A little over a week ago, consultancy Analysys Mason hosted a webinar entitled ‘Mobile loyalty schemes: best practice examples and key learnings’. Zeitgeist listened in…
Speaking in the webinar were Tom Rebbeck and Helen Kapapandzic. One of the key messages in the webinar was the distinction between customer retention and true loyalty campaigns. Retention can be achieved through short-term measures (e.g. discounts), loyalty is about longer-term investment. Keeping a customer loyal can benefit both the business and also the end user. According to a recent article in the Wall Street Journal referenced by the consultancy, there are myriad benefits to longevity at work, in marriage and by staying with the same providers and businesses. Loyalty it was noted, however, can only support other elements of a service that must already be in place.
For telcos, the key is in reconciling operator wants with customer needs. In the telecoms market in the Western world, where seemingly everyone has a mobile handset of one sort or another, the strategy has moved from winning new customers to keeping current ones. The market is saturated with a flat if not slightly falling rate of growth.
Churn is likely to increase this year over last year in the UK, but not in France. When Zeitgeist asked the reason for this disparity, he was told the reason was that telcos in the French market had focused a significant amount of marketing specifically on decreasing churn. In the UK, the increase is due to the beginning of the expiration of 24-month contracts (such as those affiliated with iPhones), which conversely made churn decline in 2010.
The webinar continued with a roundup of some selected case studies currently being employed by telcos around the world. These took the form of either financial or social-based schemes, and sometimes both. Aircel, for example, was an invitation-only service, offering special invitations to events, exclusive offers, and worked on a points-based system. Proximus seemed to be the most fun offer mentioned, focused as it was on younger customers, who would always be incentivised as there was always a prize guaranteed.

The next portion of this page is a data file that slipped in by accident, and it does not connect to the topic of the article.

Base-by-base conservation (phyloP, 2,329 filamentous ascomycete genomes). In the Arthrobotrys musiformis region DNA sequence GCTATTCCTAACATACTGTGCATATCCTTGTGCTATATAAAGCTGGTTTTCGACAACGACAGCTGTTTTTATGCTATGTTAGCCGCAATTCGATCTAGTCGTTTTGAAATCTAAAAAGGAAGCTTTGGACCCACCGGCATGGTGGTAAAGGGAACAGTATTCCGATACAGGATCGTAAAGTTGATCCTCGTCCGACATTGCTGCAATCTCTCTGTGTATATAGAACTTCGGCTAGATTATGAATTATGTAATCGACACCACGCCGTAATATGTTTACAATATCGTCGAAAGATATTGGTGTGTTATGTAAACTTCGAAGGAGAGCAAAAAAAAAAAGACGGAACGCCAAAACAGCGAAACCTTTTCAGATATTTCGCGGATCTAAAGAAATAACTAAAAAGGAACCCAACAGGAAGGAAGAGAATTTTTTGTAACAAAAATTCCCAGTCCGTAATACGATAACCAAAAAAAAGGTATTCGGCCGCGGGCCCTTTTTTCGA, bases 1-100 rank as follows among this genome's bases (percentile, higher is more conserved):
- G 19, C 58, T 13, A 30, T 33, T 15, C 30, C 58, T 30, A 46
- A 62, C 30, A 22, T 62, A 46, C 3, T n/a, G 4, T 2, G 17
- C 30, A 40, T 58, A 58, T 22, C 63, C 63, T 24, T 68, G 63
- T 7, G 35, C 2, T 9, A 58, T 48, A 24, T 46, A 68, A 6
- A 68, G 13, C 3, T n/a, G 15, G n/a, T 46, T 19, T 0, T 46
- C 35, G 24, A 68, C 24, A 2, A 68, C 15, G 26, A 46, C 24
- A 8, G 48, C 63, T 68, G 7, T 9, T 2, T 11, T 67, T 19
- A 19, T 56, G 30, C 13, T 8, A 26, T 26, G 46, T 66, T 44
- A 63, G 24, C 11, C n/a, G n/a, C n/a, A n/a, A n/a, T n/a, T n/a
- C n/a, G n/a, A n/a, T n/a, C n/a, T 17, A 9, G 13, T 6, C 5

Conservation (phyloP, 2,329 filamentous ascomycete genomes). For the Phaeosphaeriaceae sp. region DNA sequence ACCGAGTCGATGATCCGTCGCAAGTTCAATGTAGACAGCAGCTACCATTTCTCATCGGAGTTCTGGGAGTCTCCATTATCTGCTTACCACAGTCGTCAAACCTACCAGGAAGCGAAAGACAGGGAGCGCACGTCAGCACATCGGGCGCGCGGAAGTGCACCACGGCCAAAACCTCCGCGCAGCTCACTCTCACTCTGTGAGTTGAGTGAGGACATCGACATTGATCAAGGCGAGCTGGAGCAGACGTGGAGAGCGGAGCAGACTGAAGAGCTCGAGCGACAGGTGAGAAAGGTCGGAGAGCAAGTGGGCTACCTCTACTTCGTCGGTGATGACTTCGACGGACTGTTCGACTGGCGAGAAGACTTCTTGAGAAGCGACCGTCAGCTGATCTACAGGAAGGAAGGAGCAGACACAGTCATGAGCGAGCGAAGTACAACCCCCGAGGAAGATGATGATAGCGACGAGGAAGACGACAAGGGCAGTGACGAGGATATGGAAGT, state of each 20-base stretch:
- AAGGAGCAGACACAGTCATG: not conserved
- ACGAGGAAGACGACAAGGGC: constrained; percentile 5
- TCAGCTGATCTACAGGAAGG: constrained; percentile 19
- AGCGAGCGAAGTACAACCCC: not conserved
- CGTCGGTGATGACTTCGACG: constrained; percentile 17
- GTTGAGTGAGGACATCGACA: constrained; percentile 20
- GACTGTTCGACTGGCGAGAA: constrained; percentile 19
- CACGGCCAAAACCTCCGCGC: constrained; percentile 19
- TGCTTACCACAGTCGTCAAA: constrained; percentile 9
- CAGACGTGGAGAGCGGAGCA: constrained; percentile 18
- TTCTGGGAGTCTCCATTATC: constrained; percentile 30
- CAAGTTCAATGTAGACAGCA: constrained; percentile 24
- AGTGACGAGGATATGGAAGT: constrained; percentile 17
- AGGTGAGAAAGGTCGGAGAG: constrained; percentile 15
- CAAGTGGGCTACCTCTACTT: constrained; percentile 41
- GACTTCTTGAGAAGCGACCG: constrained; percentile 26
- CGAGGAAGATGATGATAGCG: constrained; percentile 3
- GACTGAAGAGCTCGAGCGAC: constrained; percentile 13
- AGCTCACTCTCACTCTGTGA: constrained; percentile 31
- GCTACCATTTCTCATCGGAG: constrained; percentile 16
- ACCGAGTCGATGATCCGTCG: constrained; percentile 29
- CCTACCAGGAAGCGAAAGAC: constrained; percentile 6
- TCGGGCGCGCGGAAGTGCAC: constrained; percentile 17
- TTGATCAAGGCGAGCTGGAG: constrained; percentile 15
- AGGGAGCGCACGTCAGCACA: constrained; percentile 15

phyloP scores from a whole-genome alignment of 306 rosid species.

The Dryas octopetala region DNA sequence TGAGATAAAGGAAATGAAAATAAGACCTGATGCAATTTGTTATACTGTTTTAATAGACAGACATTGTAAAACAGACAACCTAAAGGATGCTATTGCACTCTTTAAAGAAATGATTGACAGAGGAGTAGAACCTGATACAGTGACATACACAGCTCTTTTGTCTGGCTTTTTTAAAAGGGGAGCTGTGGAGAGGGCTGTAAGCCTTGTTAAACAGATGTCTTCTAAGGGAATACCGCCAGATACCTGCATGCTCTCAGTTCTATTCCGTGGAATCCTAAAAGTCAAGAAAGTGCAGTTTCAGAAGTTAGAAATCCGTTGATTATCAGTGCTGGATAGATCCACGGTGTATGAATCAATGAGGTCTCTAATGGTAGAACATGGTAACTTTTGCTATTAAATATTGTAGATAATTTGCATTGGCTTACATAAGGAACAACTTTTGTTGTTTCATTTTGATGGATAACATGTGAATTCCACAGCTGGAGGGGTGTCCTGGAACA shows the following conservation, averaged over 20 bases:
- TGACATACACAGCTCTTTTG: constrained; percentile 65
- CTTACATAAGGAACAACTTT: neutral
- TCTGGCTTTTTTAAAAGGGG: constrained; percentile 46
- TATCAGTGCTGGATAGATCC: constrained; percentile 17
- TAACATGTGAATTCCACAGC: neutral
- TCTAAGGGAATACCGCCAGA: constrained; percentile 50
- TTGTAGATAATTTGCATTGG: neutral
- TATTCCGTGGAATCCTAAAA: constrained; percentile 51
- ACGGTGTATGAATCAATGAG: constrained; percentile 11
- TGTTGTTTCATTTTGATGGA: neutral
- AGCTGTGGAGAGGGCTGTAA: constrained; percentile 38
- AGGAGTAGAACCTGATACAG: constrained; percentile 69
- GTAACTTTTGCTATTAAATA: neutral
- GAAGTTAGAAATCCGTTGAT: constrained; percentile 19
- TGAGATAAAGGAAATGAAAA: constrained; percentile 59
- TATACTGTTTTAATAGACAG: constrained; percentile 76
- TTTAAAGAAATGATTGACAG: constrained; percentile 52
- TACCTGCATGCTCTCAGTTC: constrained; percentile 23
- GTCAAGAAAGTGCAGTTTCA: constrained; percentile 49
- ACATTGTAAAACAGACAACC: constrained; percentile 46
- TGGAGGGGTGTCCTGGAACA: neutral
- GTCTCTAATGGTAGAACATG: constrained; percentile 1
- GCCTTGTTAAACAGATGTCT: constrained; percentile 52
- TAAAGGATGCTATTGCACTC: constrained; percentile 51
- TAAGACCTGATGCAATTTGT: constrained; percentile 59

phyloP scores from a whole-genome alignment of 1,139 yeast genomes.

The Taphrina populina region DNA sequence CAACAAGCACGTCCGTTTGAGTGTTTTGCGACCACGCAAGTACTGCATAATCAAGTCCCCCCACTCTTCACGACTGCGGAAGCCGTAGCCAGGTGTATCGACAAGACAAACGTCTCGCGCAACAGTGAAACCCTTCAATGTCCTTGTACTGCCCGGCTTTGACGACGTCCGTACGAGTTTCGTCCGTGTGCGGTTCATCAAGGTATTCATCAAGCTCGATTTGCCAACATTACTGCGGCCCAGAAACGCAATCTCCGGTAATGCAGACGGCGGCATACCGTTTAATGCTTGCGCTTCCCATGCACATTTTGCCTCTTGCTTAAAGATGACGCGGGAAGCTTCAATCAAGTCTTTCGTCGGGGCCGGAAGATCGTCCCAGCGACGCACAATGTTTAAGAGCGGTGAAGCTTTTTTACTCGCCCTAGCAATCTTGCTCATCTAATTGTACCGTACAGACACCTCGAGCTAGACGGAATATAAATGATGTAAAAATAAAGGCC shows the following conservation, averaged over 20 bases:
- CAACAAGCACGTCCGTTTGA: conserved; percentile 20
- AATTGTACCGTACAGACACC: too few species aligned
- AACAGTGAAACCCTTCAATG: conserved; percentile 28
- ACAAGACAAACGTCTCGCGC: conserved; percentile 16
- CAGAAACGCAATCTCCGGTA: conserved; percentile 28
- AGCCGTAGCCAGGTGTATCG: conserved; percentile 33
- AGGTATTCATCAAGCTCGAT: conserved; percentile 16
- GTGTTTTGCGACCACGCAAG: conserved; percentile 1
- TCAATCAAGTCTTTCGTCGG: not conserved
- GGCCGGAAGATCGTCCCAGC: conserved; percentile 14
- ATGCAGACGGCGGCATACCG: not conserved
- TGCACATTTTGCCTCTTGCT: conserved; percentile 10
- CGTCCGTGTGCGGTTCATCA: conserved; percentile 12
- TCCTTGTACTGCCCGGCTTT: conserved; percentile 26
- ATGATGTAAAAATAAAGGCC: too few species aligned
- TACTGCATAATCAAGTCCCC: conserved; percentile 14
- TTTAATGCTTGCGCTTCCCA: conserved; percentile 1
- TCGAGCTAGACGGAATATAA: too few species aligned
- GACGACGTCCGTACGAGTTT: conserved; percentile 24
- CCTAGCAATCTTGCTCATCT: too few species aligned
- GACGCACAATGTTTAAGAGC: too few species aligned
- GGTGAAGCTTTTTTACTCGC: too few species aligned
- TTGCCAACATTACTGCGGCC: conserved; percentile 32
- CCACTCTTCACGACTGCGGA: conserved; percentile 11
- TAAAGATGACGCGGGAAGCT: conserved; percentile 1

Vodafone’s loyalty scheme, with sponsorship of Formula 1 racing and the London Fashion Weekend, is deservedly well-known. With a simple thank you, and no requirements to join, it serves as an attractive loyalty tool. The loyalty scheme from Starhub seemed to be one of the most innovative and well-developed, a Quintessentially-esque programme, replete with triple play offers.
While it is tempting to think of customer loyalty schemes for telcos as similar in construction to those of supermarkets, the reality is in fact very different, as the consultancy pointed out. Tesco’s enormously popular Clubcard, as recently written about in The Economist, is there for the business to get as much information as possible on customer buying habits, to the extent that it could effect your insurance policy. Telcos already have a significant amount of data that illustrates user behaviour based on a much smaller range of products (SMS, data).
Those schemes that didn’t work, which the team at Analsys Mason came across, were ones involving points-based schemes that were extremely complicated, and might involve getting out an Excel spreadsheet. This kind of thing can be too time-consuming, and ultimately appeal to customers who are already loyal. As a trend, some operators were discontinuing points in preference of social, or simply overlaying it to create social engagement. Of course, as we all know, the key to a successful B2C campaign is often about personalisation. The difficulty though lies in the fact that it is usually easier to measure top-up schemes than emotional ones. This, however, does not alter the importance of personalisation. Rewards to drive tenure, celebrate anniversary of contracts or personal birthdays are all small touches which could be much more widely employed, said those at Analysys Mason.
In all it was an engrossing and stimulating lecture on consumer preferences, technological development and trends in communication. Zeitgeist looks forward to the next one.
From the Winter 2009 Zeitgeist…
Zeitgeist face such an alarming amount of numbers, facts, figures and statistics every day that sifting through it all to find the relevant information has become something of a fine art. Did you know mobile advertising is up almost as much as newspaper is down (18.1% and 18.7%, respectively)? Wikipedia currently features over 13 million articles, (though as reported recently in Le Monde, the rate of growth is slowing). Did you know the average US teen sends 2,272 texts a month, that Nokia manufactures thirteen cell phones every second, that 93% of Americans own a mobile, but a third donʼt yet feel comfortable paying for items with it?